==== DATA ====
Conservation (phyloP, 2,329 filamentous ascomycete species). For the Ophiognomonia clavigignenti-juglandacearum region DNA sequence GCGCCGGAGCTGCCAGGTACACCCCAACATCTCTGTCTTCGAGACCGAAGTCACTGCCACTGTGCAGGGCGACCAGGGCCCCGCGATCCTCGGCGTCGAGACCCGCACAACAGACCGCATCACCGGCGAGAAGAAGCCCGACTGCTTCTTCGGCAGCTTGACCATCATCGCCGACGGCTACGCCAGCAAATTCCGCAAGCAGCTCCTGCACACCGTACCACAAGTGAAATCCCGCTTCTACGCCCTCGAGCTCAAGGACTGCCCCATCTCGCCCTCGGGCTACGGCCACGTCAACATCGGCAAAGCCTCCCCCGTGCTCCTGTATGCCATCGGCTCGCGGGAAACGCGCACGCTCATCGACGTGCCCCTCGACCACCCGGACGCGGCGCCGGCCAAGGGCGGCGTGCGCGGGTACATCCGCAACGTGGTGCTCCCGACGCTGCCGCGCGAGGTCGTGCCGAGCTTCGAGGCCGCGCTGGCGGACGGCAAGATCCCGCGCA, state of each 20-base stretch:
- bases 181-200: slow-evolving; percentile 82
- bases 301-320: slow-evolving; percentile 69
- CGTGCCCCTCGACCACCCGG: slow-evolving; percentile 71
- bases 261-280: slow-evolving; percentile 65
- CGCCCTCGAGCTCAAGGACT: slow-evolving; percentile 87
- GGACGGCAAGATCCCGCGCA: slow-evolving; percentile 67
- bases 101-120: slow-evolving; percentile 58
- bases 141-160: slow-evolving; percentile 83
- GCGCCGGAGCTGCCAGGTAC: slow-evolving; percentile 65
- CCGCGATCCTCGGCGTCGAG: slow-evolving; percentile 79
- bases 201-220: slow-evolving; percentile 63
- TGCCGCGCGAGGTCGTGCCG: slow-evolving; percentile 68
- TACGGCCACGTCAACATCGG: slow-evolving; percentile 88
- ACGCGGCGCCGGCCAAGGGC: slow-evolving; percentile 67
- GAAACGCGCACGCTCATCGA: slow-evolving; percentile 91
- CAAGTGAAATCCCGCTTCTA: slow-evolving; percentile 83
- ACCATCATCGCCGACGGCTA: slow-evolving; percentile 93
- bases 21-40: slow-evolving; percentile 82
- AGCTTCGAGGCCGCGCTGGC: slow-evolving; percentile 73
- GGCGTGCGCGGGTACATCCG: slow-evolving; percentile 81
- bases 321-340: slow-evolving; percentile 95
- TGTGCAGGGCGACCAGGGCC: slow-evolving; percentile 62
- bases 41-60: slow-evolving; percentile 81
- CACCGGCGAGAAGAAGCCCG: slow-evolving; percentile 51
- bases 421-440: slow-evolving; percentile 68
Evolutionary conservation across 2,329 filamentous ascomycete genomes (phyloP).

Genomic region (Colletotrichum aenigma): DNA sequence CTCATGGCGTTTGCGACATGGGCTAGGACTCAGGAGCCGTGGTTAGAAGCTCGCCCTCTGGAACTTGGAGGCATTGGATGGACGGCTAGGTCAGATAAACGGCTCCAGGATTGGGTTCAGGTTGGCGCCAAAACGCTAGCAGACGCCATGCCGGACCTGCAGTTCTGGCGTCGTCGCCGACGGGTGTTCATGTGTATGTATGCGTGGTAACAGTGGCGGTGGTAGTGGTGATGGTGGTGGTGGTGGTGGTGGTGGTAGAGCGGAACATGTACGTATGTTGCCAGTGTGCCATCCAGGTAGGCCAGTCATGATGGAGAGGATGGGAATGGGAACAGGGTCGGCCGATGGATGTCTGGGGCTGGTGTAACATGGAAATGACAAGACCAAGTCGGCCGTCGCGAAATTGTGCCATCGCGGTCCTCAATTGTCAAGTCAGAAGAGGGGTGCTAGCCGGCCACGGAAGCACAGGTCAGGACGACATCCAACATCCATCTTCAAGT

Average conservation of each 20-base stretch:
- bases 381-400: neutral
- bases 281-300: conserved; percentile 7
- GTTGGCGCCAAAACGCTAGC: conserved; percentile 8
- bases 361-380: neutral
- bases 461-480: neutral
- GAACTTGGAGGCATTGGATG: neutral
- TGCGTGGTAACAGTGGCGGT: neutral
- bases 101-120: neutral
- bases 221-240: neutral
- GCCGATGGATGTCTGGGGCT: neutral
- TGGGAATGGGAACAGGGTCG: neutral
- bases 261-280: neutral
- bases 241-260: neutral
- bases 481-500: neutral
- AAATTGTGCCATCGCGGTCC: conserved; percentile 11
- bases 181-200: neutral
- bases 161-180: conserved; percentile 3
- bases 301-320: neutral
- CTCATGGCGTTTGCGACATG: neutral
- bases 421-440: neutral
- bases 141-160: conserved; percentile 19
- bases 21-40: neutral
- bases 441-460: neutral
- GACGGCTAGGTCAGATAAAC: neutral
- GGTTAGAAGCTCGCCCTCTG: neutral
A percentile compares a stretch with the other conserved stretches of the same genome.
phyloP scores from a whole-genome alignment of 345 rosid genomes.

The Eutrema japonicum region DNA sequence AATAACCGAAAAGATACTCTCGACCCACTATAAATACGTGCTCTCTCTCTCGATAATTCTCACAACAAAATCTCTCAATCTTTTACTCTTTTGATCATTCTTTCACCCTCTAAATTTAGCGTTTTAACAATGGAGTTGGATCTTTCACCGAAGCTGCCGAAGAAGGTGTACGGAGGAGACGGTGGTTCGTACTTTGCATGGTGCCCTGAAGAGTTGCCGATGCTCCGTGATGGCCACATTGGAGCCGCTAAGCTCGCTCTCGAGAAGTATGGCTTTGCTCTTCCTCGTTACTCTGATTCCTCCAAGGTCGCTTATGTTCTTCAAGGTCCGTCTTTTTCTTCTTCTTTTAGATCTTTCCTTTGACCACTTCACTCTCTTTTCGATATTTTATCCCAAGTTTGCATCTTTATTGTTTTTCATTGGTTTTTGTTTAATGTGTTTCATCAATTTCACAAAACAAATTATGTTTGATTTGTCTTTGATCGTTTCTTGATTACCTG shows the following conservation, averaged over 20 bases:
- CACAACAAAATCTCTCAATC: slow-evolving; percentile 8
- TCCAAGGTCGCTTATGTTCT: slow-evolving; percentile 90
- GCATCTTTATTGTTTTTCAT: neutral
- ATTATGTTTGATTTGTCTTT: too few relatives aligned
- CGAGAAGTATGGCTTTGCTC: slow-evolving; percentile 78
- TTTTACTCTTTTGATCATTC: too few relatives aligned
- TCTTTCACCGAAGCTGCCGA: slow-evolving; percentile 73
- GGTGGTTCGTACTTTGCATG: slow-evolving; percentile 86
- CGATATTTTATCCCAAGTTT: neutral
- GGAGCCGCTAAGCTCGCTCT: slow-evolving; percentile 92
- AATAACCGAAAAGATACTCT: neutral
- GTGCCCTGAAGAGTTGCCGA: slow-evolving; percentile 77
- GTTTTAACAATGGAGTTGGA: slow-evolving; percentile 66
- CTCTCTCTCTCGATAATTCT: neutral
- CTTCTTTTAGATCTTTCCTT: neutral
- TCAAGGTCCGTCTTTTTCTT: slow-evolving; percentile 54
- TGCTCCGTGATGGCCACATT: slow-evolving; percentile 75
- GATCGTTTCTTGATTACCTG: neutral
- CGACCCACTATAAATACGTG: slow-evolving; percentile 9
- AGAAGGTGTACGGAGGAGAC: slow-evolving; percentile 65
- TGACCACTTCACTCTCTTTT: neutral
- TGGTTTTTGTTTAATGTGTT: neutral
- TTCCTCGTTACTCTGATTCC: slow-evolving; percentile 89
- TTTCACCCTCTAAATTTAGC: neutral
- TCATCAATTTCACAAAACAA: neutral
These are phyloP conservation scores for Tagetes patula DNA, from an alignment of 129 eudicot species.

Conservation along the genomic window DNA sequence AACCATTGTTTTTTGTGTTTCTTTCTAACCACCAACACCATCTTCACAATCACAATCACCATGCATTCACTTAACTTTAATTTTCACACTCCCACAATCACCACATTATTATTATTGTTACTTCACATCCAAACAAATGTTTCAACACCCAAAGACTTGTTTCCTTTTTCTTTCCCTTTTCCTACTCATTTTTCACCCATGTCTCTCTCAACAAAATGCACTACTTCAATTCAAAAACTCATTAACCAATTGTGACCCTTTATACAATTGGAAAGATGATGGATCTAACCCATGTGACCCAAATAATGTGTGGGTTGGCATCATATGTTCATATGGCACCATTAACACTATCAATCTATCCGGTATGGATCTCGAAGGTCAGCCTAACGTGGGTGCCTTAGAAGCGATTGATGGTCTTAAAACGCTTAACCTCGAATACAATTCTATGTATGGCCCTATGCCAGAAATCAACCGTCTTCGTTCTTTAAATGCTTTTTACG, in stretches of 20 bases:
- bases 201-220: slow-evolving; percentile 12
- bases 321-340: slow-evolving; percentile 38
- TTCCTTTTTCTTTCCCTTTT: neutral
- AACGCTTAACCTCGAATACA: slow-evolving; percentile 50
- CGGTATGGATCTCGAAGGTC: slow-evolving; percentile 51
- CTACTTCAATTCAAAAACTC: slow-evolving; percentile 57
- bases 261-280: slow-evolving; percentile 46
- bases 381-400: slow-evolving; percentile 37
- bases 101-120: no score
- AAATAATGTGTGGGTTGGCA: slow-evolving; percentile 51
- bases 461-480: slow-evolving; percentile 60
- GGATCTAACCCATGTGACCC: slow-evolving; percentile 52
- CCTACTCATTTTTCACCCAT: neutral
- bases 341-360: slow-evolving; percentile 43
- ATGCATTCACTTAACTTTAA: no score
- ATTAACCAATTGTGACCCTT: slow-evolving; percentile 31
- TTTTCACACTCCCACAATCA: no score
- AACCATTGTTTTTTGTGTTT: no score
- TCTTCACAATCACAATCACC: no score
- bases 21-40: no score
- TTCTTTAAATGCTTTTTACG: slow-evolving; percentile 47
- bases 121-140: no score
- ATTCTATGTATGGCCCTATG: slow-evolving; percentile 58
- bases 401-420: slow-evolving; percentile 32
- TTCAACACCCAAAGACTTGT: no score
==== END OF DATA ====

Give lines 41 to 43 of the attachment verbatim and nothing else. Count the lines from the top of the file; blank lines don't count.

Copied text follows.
- bases 261-280: neutral
- bases 241-260: neutral
- bases 481-500: neutral